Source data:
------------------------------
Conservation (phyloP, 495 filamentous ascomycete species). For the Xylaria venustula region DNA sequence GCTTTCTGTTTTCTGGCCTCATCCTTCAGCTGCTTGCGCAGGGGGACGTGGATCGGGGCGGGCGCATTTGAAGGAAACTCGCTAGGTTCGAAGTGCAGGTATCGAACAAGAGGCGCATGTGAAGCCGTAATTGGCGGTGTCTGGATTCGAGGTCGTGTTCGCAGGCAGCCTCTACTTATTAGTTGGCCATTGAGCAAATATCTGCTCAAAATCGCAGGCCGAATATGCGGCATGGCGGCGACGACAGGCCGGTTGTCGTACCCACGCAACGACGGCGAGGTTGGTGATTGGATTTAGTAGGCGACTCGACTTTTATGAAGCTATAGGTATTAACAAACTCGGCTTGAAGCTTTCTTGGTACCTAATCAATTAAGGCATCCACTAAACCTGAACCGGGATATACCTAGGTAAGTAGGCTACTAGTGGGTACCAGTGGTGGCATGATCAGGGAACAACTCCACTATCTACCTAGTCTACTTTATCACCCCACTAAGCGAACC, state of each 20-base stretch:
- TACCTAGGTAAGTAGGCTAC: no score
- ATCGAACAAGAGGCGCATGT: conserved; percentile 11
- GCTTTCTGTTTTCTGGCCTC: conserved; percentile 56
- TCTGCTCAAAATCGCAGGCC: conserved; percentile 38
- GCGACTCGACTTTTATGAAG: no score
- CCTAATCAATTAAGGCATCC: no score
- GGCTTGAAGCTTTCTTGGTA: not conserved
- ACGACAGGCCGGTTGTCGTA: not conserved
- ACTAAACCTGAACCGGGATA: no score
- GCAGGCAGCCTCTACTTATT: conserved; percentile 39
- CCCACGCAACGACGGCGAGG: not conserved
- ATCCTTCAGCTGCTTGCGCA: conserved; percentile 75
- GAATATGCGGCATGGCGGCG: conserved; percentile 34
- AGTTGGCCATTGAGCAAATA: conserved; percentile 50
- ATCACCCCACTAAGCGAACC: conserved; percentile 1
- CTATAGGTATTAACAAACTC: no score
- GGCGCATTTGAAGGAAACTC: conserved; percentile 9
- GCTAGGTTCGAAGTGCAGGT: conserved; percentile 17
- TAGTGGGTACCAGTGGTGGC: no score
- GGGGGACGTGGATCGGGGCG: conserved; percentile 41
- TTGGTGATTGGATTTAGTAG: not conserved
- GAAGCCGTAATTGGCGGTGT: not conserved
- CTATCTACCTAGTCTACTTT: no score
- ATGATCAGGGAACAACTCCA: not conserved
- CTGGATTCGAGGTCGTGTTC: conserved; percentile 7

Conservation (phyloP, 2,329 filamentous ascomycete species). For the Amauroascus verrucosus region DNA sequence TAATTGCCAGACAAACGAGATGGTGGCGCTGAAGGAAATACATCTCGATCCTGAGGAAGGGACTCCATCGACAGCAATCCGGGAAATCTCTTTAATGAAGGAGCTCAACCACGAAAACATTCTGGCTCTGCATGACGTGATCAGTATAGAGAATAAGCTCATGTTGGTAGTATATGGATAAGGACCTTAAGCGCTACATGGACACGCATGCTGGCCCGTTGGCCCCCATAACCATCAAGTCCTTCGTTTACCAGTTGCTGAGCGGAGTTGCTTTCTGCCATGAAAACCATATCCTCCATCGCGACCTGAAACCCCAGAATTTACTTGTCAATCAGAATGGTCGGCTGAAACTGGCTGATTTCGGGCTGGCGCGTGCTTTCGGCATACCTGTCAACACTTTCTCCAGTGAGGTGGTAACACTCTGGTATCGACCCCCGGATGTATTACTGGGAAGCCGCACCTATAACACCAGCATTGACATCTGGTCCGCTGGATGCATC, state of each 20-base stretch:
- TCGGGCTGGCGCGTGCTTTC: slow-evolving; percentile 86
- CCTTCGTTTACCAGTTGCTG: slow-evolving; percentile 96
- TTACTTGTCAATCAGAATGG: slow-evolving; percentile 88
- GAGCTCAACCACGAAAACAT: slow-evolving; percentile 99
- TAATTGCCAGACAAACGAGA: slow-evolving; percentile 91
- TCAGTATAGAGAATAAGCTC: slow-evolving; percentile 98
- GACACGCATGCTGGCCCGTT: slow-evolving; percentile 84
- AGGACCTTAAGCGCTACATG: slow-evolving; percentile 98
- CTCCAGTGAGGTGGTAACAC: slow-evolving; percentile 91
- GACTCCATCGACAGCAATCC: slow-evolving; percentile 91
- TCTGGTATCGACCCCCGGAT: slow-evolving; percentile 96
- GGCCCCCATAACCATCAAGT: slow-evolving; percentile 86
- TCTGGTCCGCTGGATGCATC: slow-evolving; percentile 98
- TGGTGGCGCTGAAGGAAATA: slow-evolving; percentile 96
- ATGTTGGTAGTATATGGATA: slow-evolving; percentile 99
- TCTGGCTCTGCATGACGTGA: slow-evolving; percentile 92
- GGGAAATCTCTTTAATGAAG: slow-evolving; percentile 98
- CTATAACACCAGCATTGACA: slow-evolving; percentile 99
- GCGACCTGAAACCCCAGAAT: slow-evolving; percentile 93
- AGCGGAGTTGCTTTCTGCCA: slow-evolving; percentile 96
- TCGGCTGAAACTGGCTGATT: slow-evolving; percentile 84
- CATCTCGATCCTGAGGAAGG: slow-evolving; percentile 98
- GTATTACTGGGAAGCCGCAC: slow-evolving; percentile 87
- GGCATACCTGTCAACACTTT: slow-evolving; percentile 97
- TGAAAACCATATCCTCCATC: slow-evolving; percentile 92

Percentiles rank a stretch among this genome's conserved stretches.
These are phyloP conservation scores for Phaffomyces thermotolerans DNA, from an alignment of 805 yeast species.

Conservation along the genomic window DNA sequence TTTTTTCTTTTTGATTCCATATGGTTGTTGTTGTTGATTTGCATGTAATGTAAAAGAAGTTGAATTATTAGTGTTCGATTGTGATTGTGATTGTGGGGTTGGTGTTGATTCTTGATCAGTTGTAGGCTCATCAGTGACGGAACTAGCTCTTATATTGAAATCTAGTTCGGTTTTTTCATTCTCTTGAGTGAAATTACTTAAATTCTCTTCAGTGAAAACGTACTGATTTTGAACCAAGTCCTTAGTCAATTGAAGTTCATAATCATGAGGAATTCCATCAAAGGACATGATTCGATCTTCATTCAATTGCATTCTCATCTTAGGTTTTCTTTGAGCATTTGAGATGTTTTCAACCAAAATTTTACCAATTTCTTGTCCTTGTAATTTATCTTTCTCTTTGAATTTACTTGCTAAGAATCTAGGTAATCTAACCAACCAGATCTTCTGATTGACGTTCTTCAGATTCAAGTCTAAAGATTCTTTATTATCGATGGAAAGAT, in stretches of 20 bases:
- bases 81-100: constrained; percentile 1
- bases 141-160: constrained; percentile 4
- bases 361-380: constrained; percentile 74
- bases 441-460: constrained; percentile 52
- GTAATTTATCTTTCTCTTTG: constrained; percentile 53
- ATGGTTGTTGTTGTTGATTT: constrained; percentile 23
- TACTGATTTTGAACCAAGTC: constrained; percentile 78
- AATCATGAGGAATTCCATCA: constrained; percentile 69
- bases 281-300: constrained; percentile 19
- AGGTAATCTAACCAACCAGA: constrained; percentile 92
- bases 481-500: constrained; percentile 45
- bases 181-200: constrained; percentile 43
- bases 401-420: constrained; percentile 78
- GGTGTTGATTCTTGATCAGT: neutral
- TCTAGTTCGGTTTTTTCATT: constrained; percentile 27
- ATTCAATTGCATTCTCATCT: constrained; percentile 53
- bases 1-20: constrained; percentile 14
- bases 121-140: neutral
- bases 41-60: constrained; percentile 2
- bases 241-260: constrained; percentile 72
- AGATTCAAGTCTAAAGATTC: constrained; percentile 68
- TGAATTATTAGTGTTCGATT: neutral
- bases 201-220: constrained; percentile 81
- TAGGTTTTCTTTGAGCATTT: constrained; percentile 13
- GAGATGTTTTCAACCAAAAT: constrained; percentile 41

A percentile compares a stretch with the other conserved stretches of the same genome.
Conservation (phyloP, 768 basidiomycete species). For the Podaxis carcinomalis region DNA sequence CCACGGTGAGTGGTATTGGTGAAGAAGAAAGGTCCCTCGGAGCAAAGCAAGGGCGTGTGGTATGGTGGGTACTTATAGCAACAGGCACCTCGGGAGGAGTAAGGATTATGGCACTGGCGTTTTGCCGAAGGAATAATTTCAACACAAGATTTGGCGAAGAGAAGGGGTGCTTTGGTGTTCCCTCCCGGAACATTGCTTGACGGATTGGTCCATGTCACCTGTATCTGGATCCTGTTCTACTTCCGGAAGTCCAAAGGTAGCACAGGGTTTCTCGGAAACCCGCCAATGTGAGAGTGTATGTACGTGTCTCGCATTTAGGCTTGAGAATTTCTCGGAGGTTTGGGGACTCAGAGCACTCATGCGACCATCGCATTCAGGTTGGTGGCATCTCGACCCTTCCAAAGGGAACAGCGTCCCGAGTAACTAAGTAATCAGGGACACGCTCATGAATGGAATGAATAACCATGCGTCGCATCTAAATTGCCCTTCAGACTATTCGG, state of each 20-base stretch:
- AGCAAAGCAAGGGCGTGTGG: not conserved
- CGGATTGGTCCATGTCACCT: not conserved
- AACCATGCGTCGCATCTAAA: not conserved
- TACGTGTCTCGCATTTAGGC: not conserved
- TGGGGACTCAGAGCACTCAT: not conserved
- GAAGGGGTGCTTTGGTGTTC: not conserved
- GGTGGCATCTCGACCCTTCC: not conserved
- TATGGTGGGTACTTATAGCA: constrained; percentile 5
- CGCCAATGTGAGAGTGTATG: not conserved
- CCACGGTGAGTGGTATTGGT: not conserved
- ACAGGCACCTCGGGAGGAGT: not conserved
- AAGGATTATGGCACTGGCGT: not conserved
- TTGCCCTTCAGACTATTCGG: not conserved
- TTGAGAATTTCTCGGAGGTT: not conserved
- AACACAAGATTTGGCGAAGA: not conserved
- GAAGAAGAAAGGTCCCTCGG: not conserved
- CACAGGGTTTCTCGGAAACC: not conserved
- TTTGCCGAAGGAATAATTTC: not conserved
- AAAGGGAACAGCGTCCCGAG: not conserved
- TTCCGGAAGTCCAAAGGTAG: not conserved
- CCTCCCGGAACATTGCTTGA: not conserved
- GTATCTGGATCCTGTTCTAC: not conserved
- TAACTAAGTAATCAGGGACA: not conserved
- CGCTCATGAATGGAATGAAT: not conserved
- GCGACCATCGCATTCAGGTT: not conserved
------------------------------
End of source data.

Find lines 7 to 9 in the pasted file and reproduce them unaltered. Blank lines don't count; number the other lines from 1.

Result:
- CCTAATCAATTAAGGCATCC: no score
- GGCTTGAAGCTTTCTTGGTA: not conserved
- ACGACAGGCCGGTTGTCGTA: not conserved